Council has agreed that the BAA will participate in a national programme following on from the International Year of Astronomy 2009 called Beyond IYA. In this we will be joining the original sponsors of the IYA2009 project, the Royal Astronomical Society, the Science and Technology Facilities Council, the Institute of Physics and the Society for Popular Astronomy. This programme aims to maintain and further develop the infrastructure and momentum established in IYA2009 to promote public outreach in astronomy. We are fortunate that Steve Owens will continue to coordinate the programme as he has done very successfully for the past two years. In the next Journal Steve will tell us about the plans for Beyond IYA and the new ways in which the BAA will be reaching out to a larger audience for amateur astronomy.
In the course of moving temporarily out of Burlington House recently while it was being refurbished, it became clear as we worked our way through the cupboards and filing cabinets in our old offices, many of which had probably not been opened for years, that we had many items of great historical interest to the Association. We have now set in place a proper cataloguing and archiving procedure for these items, largely through the painstaking work of Dick Chambers. Recognising the long term importance of this collection, Council has now established the post of BAA Archivist and has appointed Dick as our first official Archivist, recognising the vital contribution he is making to preserving the early history of the Association.
This year’s event was generally reckoned to be one of the most successful in recent years. There was a strong theme of practical amateur observing, very much in the tradition of the first Winchester course organised by Alfred Curtis in 1967, and the Solar Section meeting on Saturday afternoon was well attended. Our thanks are due to the organisers, Alan Dowdell and Ann Davies, the volunteers who ran the registration desk, the exhibitors, the sales stands and the staff at Sparsholt College who made us welcome and, as always, fed us extremely well. Next year there will be a Lunar Section meeting on the Saturday afternoon. The dates are 2011 April 15-17 so do put these in your diary now and watch for the booking form in the Journal.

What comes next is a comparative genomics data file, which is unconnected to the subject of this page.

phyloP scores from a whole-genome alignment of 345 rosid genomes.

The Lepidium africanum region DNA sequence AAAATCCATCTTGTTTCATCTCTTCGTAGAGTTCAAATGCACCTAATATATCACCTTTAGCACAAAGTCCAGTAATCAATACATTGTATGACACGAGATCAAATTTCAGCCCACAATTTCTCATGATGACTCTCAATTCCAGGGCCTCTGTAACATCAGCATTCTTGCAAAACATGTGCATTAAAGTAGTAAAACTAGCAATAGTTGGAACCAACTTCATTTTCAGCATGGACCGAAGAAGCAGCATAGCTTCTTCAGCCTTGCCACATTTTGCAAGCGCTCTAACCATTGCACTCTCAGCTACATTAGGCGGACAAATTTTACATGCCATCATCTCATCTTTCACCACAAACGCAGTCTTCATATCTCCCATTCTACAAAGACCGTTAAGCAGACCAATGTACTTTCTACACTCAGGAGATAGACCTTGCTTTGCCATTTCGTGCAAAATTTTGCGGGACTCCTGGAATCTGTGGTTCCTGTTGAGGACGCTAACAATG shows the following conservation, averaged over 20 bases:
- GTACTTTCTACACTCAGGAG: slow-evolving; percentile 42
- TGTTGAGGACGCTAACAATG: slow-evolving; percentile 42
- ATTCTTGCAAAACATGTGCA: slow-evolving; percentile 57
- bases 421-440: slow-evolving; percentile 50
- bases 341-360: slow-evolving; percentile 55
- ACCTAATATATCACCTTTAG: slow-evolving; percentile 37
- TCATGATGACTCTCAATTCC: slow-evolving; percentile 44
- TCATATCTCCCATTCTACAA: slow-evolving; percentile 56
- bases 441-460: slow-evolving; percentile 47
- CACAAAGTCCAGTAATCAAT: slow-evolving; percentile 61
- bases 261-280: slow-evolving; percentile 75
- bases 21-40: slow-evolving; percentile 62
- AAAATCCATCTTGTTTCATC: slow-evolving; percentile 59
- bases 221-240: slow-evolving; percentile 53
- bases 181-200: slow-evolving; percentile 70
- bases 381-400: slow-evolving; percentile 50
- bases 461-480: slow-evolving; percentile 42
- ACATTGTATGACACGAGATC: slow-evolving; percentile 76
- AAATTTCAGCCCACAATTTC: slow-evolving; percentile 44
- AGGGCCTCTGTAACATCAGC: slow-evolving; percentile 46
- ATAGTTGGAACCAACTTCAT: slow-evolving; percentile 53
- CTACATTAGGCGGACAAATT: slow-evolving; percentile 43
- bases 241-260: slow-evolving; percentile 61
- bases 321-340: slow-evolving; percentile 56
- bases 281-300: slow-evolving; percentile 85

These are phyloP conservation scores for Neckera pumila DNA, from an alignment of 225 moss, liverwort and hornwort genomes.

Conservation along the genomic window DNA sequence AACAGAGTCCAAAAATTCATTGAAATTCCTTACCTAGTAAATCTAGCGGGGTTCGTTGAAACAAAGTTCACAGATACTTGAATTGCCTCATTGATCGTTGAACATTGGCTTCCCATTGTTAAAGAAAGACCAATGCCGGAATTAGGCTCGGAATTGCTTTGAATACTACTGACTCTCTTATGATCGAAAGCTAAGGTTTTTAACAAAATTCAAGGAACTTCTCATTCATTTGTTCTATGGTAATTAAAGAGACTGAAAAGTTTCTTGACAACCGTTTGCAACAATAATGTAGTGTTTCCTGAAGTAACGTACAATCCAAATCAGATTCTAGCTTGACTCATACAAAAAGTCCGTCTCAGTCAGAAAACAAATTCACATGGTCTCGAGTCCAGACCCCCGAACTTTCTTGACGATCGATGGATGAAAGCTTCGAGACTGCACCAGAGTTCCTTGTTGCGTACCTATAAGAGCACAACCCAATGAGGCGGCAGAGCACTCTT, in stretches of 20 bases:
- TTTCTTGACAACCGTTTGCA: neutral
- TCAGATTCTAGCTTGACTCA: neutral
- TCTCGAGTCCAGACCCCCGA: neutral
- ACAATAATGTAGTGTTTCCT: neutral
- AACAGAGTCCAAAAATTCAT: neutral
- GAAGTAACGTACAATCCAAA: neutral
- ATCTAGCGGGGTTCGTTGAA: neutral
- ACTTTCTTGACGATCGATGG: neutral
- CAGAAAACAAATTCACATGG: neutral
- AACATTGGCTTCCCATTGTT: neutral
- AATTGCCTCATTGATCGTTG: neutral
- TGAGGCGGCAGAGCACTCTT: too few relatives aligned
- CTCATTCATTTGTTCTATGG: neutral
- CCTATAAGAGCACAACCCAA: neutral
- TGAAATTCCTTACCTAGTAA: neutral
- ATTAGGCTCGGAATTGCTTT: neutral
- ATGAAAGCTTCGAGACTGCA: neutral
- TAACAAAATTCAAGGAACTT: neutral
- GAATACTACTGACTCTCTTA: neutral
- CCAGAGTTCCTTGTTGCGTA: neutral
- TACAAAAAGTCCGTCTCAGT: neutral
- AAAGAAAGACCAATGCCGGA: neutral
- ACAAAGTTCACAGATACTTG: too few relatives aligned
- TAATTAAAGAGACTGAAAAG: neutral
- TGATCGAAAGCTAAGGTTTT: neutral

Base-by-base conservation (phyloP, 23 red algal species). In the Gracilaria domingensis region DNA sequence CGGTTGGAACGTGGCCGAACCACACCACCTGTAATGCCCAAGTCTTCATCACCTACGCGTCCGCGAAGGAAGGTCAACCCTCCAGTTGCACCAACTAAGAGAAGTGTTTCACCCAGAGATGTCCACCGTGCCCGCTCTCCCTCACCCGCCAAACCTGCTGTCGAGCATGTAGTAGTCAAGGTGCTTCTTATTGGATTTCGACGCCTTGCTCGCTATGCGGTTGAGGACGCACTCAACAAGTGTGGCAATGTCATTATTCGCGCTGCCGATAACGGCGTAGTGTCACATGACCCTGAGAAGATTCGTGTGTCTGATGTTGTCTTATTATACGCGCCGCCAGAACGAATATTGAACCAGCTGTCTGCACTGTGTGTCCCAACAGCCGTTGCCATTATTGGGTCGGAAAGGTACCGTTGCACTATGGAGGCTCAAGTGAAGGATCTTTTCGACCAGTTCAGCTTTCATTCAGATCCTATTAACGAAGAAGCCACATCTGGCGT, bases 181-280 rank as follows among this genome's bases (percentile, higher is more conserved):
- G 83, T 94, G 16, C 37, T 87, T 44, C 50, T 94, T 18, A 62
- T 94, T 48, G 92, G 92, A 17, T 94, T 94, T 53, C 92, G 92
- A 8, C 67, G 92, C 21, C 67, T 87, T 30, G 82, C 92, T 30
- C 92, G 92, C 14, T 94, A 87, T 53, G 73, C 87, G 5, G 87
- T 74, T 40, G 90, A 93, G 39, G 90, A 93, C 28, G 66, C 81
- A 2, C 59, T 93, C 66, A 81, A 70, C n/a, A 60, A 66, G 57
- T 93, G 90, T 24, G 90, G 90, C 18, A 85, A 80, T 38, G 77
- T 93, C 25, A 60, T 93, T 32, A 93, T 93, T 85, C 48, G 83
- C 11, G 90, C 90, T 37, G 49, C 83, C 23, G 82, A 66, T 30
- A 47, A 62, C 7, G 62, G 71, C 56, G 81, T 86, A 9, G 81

Commander Henry Hatfield
Many of our members will remember Cmdr Henry Hatfield RN, a prominent member of the Association for many years, who sadly passed away on April 1. Judging by the many responses I received to my e-Bulletin announcing his death, he was much liked and respected. I have fond memories of visiting his house in Sevenoaks with my local astronomical society many years ago and being warmly welcomed by Henry and Mrs Hatfield. His pioneering work in many areas of astronomy was an inspiration to all of us. An obituary will appear in the Journal in due course.
The Sun as you’ve never seen it before
And finally, for those of you who haven’t already visited their website, the Solar Dynamics Observatory is now returning the most amazing high resolution images and videos of solar activity. This is your chance to see how it really happens on the surface of a star. This project, in which UK solar scientists are closely involved, should greatly increase our understanding of dynamic processes on the Sun and how these affect the Earth.
This blog post is based on an article in the Journal of the British Astronomical Association. For 120 years the Journal has published the observations and work of BAA members. It also contains many other articles and items of interest to all amateur astronomers. It is published six times a year, and sent free to all full members of the BAA. Find out how to join the BAA here. Members are also able to download current and previous issues of the Journal from the Members | Downloads section of the website. For subscription details for non-members, please contact the BAA office.